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India’s first visually challenged acupuncturist has vision to broaden his ambit

Kavita Kanan Chandra| Mumbai 08 Oct 2010, Vol 1 Issue 6

When Doordharshan TV anchor, Kamlesh Mudgil, was bedridden due to paralysis and almost lost hope with all sort of treatments, he approached an acupuncturist in Delhi as the last resort. He was back on his feet, beaming with delight, after two months. Similarly, Harwant Khanna, who had damaged both his knees and could not walk after two operations, was completely cured by the same 36-year-old doctor Anil Kumar, who practices Sujok Acupuncture, a relatively new method developed in South Korea, in which the needles are inserted only in the su (palm) and jok (feet).

But the amazing fact behind the two stories is the acupuncturist. Anil Kumar is a visually challenged man, who lost his vision in both eyes at the tender age of five in a bout of meningitis. Before his optical nerves were removed he had made up his mind to become a doctor.

He showed tremendous foresight when he refused to study in a special school but insisted on going to a regular school. “The special school then only trained the students for some stereotypical professions like teaching, stenography or secretaryship, which I was certain I didn’t want to do,” says Kumar.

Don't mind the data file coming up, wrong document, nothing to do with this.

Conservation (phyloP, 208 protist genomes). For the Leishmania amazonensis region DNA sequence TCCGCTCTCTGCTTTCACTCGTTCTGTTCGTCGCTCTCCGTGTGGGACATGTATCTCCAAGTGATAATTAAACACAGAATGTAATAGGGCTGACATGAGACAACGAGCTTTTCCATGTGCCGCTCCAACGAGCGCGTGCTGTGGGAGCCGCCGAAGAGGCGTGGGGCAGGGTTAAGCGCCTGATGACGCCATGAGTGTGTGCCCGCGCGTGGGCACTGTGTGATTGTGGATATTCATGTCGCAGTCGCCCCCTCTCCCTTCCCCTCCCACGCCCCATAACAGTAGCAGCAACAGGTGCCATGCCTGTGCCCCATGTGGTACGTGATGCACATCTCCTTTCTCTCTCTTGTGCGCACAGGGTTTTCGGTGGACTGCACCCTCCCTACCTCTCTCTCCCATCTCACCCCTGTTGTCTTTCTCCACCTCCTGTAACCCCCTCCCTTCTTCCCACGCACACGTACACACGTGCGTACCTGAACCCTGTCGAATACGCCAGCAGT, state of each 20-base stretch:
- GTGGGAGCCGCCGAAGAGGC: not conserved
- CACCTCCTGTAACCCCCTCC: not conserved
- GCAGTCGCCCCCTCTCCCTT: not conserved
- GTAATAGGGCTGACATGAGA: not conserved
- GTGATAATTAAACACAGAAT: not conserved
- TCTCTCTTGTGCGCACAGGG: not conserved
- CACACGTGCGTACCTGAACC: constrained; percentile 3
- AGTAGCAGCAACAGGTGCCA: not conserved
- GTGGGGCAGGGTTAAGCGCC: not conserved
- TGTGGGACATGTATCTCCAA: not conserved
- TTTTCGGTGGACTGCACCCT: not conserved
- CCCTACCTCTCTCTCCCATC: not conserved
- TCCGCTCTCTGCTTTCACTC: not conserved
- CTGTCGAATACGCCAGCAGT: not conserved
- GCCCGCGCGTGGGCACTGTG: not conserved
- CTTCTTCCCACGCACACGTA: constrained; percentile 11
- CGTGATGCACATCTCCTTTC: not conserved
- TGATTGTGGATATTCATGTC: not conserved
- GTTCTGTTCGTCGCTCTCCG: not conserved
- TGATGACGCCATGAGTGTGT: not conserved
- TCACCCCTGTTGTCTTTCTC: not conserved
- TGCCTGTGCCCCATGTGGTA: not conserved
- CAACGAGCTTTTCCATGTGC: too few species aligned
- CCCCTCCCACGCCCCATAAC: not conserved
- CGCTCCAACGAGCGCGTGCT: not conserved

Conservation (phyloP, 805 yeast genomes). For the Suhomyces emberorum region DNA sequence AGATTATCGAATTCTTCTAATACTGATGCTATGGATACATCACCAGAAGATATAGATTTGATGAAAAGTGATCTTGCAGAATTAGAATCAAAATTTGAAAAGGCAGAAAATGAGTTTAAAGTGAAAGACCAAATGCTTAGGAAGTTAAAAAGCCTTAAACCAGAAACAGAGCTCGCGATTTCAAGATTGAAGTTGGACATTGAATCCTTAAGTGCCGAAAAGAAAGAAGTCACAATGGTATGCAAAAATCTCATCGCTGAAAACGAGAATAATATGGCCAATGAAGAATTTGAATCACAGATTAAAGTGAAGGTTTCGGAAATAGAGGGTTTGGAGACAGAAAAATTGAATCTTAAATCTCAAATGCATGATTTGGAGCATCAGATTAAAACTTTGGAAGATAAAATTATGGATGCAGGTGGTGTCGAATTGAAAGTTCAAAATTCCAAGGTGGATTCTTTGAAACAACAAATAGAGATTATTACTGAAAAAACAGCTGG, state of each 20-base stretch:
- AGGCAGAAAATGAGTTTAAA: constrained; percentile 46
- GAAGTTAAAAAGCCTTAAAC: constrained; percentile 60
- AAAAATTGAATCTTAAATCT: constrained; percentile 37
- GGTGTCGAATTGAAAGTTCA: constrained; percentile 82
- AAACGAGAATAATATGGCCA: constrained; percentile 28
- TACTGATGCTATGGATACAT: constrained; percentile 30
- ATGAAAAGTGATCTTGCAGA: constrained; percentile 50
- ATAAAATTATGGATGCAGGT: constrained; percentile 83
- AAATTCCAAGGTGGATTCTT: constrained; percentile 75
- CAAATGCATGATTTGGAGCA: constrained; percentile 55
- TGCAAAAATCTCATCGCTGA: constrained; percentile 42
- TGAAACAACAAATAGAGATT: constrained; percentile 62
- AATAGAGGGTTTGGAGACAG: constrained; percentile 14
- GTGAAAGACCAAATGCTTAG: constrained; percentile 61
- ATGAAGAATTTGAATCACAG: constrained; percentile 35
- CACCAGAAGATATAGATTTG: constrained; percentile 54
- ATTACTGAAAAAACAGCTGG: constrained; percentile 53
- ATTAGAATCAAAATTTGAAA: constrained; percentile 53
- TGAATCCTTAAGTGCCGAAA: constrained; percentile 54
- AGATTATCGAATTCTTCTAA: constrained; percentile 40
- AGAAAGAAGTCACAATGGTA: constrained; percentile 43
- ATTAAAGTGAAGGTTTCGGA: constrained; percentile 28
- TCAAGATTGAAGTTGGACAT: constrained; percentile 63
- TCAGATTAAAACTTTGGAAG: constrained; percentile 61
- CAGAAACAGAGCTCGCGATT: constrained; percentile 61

Though he could not enter the general medical stream, a chance meeting with an amateur acupuncturist rekindled his dream to be a doctor and with his mother Hardevi’s blessings he joined the four-year degree programme in acupuncture offered by the Indian Board of Alternative Medicine in Kolkata. First he started a clinic in trans-Yamuna region in East Delhi and was then associated with the Apollo Millennium hospital.
 

Anil Kumar receiving an award from then President of India Abdul Kalam

Today, he has a flourishing practice and has successfully treated patients of paralysis, hyper tension, knee pain, arthritis, asthma, constipation and epilepsy. Most patients approach him as the last resort after trying out other treatments. Many of them, on discovering that the acupuncturist is blind, would be initially sceptical since the treatment involves inserting of needles near nerve endings. But once they got the relief they were looking for, they prayed for his success, says Kumar.

A recipient of the National Award for being a role model for persons with disabilities, his name also figures in the Limca Book of Records (2003) as the only visually challenged acupuncturist in the country. Deepak Parvatiyar, a former journalist and documentary maker, has also done a documentary, ‘Wizard of Needles’, on him.
Even though his fame has spread and he visits several reputed hospitals and started another clinic at the upmarket Greater Kailash in South Delhi, he endeavours to serve people. Every six months he holds a free camp for the poor in Mohanpur village on Ghaziabad-Haridwar road. He is also continuously engaged in research to find cure for incurable diseases through acupuncture.

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